UCAS is expanding their reach even further by featuring apprenticeship opportunities. It’s a plan strongly endorsed by the Secretary of State for Education, Gillian Keegan. From next year, visitors to ucas.com will be able to search and apply for apprenticeships as well as degrees and other HE qualifications.
While UCAS has promoted degree apprenticeships for some time, this most recent announcement will see them bring in an even wider demographic of school and college leaver. In other words, not solely those considering the route affiliated to universities and higher education.
What’s in it for UCAS?
This move means that nearly all school and college leavers in the UK will need to interact with the UCAS website. Up until now, the site has only been of merit to those who elected to apply to a higher education provider. It’s a commercial no-brainer for them. They’ll bring in millions of pounds of extra advertising revenue and significantly extend their influence within policy circles.
Why is the government keen to push this?
Ever since the expansion of the sector brought about by the Higher Education and Research Act 1992, which turned dozens of regional Polytechnic institutions into fully-fledged universities, successive governments have sought to encourage more and more young people into university.
This trend lasted the best part of 30 years. It’s spanned five or six Prime Ministers and perhaps as many as two dozen Education Secretaries and Universities Ministers. But during the course of the last few years there has been growing negative sentiment within some of the more ideologue elements of the Conservative party towards the sector. Many in this wing depict providers, and specifically their senior leaders, as unwilling to embrace perfectly viable, alternative routes to success such as apprenticeships.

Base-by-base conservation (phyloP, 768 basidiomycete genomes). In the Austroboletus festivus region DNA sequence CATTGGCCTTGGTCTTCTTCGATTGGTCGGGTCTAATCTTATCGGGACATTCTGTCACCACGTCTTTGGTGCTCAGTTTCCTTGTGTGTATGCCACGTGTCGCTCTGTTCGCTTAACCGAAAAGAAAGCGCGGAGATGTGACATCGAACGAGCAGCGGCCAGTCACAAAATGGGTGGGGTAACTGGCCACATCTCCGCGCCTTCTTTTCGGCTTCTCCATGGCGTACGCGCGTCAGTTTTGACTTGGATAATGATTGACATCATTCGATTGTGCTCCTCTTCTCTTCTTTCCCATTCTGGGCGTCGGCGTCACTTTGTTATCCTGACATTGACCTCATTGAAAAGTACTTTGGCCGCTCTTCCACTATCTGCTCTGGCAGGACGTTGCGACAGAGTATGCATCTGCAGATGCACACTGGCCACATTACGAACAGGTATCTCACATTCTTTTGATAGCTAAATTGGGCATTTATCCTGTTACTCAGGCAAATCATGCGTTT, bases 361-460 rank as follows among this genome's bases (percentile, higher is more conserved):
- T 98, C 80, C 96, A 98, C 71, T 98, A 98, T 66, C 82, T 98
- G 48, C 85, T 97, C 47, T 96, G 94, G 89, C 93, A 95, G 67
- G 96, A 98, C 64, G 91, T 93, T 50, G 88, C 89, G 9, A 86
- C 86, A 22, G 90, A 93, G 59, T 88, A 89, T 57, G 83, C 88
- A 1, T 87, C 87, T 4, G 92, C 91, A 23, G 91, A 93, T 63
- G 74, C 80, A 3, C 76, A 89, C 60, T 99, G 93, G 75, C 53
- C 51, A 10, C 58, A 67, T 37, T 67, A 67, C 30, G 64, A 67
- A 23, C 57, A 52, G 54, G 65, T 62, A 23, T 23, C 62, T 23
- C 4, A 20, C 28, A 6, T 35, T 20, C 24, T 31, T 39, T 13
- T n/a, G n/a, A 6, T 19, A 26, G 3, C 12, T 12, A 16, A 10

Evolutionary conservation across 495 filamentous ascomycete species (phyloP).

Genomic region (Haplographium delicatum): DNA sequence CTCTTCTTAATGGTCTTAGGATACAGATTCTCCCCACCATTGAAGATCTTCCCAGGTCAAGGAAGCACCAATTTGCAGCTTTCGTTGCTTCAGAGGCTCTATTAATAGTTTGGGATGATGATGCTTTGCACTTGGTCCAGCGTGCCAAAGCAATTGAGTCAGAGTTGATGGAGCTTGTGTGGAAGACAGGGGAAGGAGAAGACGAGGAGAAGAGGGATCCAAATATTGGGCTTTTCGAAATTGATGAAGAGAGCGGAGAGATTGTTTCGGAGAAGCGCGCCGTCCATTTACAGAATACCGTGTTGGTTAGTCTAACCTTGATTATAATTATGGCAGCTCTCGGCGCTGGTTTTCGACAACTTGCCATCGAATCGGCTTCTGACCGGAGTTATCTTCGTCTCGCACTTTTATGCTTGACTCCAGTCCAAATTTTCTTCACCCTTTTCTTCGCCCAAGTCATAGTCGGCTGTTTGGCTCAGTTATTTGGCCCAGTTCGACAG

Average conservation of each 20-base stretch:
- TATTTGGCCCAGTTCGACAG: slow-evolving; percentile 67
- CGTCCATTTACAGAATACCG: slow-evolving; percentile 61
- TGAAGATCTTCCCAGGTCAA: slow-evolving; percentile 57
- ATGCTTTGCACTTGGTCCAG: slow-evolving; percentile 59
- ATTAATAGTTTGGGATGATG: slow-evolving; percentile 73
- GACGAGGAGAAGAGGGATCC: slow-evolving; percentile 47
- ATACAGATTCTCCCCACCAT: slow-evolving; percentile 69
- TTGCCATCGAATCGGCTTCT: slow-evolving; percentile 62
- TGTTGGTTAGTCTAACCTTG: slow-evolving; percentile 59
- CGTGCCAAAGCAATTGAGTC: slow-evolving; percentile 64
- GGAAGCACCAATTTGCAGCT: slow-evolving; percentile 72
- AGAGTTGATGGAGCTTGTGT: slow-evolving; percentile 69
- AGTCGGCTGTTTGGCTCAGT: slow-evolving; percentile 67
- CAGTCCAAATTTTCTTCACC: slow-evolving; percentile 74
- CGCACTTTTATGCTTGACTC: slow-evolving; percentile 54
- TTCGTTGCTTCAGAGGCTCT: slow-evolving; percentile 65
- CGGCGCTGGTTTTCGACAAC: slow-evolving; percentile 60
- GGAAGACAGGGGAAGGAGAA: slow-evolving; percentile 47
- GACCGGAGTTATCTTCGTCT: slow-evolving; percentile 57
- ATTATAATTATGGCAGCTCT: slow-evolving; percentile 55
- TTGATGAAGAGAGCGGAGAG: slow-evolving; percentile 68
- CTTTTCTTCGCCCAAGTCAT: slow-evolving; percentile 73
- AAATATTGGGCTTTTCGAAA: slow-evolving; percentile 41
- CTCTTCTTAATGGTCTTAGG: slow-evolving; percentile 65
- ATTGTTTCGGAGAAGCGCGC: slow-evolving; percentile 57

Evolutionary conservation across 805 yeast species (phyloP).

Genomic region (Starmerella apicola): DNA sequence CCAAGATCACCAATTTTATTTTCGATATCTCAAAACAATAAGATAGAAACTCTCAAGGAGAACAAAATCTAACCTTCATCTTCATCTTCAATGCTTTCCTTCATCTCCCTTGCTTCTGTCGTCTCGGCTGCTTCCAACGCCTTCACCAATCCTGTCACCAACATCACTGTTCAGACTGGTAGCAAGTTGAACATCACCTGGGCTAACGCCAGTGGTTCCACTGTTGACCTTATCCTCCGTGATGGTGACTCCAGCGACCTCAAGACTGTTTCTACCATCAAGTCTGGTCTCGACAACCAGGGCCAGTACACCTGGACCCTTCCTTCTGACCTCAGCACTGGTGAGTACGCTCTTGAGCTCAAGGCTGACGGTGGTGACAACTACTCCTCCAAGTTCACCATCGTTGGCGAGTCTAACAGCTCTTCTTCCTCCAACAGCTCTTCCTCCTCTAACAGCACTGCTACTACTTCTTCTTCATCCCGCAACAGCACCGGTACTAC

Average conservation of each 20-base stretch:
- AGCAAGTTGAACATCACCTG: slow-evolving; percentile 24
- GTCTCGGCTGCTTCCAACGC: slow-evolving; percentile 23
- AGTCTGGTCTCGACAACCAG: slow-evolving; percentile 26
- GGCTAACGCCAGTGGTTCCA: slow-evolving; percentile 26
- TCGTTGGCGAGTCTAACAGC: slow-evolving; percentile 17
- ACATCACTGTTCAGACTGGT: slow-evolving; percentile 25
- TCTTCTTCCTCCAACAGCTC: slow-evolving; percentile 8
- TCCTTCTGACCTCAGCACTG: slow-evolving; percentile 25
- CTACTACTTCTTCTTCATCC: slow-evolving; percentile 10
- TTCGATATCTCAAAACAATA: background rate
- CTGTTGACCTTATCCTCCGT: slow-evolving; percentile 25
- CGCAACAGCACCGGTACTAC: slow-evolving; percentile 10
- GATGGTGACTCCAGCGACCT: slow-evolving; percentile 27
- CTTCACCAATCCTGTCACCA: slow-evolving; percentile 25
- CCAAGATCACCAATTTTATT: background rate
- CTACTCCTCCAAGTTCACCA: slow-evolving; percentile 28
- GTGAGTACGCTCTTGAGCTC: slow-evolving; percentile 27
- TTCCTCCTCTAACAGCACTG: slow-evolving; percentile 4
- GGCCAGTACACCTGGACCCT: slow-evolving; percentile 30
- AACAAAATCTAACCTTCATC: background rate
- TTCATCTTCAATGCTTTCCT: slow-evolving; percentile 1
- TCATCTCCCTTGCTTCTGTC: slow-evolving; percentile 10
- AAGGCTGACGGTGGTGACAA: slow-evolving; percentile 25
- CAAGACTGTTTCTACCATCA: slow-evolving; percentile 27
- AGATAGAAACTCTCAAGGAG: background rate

This is at least in part reflective of some of the Conservative voter base. A group from whom more vocal criticism of the sector comes. But there are genuine policy ambitions at play here as well. The recent changes to student finance, meaning that enrolled students from 2023 will repay loans at a lower threshold and have to wait 40 years – instead of 30 – for any outstanding debt to be wiped off. As a result of these changes, some prospective students will be seeking a lower long term debt risk as an alternative to a traditional university degree. Insofar as extending the choices available to young people, this can only be a good thing.
Are expanded UCAS apprenticeships a positive or negative for UK universities?
It’s difficult to argue that this is in any way negative for the established, high-ranking, Russell Group universities. The pull of the top institutions still has significant domestic and global pulling-power. Although as we saw recently with the release of UCAS’ own main cycle data, there has been a decline in applications across all POLAR quintile demographics. Some in the sector see this as a worrying trend.
On the one hand, it’s easy to dismiss this as largely irrelevant. This given the growing body of evidence to show that more and more prospective students now know they can apply late, or even go directly into Clearing. But it flies in the face of the evidence from the last few years. Main cycle applications are heading up, rather than down. This is further exacerbated by the fact that there are more 18 year olds in the system. The numbers should logically have gone up, and not down.
There is likely to be a genuine threat to some of the lower-ranked, recruiting universities. Institutions who don’t already have an established degree apprenticeship route to compete with traditional apprenticeships. Those that do can be safe in the knowledge their offerings will get at least as much exposure as the traditional apprenticeships set to be offered alongside them. But is it now time for universities without these apprenticeships partnerships to explore the opportunities?